(TRENTON) – An Assembly committee on Thursday advanced legislation sponsored by Assembly Democrat Bonnie Watson Coleman (D-Mercer/Hunterdon) that would provide monetary incentives to help retain and attract teachers to struggling schools in New Jersey.
The bill (A-2297) establishes a loan redemption program in the Higher Education Students Assistance Authority, and a bonus program for teachers employed in schools in need of improvement. The bill defines a school in need of improvement as any public school that as of the 2011-2012 school year failed to make adequate yearly progress for two or more years pursuant to the No Child Left Behind Act of 2001.
“A good teacher can make all the difference in how a child approaches education. Nearly 30 percent of the state’s schools failed to meet targets in the federal No Child Left Behind Act. How is a school supposed to improve when it can’t keep or attract teachers?” asked Watson Coleman. “These incentives serve to encourage teachers to remain in these schools and help strengthen them. If extending certain benefits to teachers can help improve academic performance and create a better learning environment for students who may be falling behind, then they are worth pursuing.”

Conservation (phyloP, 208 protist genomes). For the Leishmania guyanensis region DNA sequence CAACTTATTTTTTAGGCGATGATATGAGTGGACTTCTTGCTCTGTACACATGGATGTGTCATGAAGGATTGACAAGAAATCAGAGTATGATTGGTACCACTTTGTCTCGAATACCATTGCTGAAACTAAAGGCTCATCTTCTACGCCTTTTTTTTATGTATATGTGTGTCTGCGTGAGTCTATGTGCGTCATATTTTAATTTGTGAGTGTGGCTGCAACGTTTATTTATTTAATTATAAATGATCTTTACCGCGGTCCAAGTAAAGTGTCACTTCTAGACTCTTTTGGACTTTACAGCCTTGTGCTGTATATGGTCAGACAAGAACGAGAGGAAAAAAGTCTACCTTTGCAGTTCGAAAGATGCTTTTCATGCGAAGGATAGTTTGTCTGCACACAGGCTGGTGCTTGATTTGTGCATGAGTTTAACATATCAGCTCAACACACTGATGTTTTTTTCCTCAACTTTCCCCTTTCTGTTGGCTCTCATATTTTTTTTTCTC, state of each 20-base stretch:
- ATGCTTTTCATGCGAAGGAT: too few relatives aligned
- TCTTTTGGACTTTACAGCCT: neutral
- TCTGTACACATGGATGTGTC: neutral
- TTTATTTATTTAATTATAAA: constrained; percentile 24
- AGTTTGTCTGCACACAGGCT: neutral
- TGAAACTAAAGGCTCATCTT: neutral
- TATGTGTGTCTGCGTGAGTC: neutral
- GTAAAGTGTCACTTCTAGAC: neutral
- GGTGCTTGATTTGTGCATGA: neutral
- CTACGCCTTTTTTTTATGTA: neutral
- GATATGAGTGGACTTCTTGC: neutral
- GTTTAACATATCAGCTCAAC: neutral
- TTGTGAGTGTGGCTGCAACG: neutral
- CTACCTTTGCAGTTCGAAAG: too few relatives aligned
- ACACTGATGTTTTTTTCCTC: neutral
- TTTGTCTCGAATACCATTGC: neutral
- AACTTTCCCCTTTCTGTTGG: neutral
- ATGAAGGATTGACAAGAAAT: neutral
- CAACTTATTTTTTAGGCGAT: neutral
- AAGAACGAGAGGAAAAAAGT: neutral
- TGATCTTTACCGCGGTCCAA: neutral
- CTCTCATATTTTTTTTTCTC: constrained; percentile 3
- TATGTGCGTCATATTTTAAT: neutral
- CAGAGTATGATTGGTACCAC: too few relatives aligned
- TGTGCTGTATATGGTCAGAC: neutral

Under the loan redemption program, a participant would redeem 20 percent of eligible student loan expenses for each year of service as a teacher in a school in need of improvement in New Jersey, for a total redemption of 100 percent of eligible student loan expenses in return for five full years of service. “Eligible student loan expenses” is defined as the cumulative total of the principal and interest due on student loans used to cover the cost of attendance while enrolled in an undergraduate or graduate degree program at an institution of higher education.
Under the bill, the authority must annually submit a report on the program to the governor and the Legislature. The report would be submitted no later than August 1 of each year and would include, at a minimum, information on the total number of participants receiving loan redemption under the program, the impact of the program on attracting teachers to positions in schools in need of improvement, the impact of the program on improving student scores on state assessments, and the number of participants who withdrew from the program prior to the completion of the required service.
“The job of a teacher is demanding and rarely ends at the end of the school day. If we can make the job more rewarding, we can help keep existing teachers and attract new ones to schools in need of help,” said Watson Coleman. “The future of our students is worth the investment.”
The bill was released by the Assembly Higher Education Committee.